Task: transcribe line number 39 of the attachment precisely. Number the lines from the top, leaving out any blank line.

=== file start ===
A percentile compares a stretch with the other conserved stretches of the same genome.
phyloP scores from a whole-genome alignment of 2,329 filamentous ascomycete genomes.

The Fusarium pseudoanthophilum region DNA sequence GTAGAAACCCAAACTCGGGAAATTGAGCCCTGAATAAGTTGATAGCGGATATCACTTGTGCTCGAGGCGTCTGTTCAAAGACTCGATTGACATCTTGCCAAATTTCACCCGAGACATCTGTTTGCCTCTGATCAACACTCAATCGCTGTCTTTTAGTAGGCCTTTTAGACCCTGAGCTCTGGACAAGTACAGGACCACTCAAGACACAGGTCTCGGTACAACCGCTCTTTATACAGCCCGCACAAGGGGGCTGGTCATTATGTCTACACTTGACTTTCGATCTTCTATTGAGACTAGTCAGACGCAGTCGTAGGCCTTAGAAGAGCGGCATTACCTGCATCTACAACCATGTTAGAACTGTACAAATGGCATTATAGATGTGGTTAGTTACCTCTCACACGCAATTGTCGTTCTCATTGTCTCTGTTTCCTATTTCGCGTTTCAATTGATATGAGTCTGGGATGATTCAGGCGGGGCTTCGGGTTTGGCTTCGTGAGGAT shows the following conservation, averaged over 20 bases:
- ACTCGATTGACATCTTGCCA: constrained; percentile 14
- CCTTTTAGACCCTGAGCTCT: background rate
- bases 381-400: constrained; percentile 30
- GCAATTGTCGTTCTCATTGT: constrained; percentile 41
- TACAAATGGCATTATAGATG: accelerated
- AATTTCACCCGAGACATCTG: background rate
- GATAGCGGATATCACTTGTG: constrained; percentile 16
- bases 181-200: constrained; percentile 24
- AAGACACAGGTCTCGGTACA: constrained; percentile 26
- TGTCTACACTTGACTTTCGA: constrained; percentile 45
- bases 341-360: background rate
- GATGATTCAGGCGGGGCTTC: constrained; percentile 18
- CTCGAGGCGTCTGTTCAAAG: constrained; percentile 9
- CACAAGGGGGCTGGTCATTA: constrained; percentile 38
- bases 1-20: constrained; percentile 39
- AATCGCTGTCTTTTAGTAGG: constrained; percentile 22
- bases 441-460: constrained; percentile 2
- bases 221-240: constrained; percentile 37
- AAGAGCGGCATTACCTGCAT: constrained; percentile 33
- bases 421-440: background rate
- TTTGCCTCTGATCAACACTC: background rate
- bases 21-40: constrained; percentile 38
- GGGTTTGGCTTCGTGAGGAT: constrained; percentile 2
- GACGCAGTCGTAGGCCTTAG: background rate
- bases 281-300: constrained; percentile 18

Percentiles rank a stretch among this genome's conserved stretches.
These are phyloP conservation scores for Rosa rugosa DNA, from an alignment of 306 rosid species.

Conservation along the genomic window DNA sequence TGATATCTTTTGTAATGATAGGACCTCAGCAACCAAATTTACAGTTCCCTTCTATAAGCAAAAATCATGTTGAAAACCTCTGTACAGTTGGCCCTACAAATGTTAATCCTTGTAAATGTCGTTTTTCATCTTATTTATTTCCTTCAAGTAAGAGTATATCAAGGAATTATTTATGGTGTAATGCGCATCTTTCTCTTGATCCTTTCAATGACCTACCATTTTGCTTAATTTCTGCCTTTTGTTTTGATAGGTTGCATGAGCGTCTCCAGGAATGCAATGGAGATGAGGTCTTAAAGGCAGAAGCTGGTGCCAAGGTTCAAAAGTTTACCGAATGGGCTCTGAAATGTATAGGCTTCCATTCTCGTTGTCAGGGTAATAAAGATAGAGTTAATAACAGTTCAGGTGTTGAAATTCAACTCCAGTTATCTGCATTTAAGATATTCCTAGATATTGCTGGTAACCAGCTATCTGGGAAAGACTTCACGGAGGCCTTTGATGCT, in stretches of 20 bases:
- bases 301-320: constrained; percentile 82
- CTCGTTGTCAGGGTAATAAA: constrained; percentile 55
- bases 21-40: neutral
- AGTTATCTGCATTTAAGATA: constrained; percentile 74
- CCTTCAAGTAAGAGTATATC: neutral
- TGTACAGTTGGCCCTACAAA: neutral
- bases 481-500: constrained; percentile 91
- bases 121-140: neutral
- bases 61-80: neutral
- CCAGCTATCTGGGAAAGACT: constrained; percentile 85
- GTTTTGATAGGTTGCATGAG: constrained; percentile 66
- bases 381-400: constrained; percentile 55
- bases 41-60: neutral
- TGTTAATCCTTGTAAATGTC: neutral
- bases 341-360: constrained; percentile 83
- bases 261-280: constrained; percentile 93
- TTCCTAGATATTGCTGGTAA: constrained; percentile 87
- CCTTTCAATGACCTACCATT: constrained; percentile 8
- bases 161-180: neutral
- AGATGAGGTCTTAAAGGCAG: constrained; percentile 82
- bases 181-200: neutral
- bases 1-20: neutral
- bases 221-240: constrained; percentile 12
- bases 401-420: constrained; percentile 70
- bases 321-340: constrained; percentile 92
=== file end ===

- bases 121-140: neutral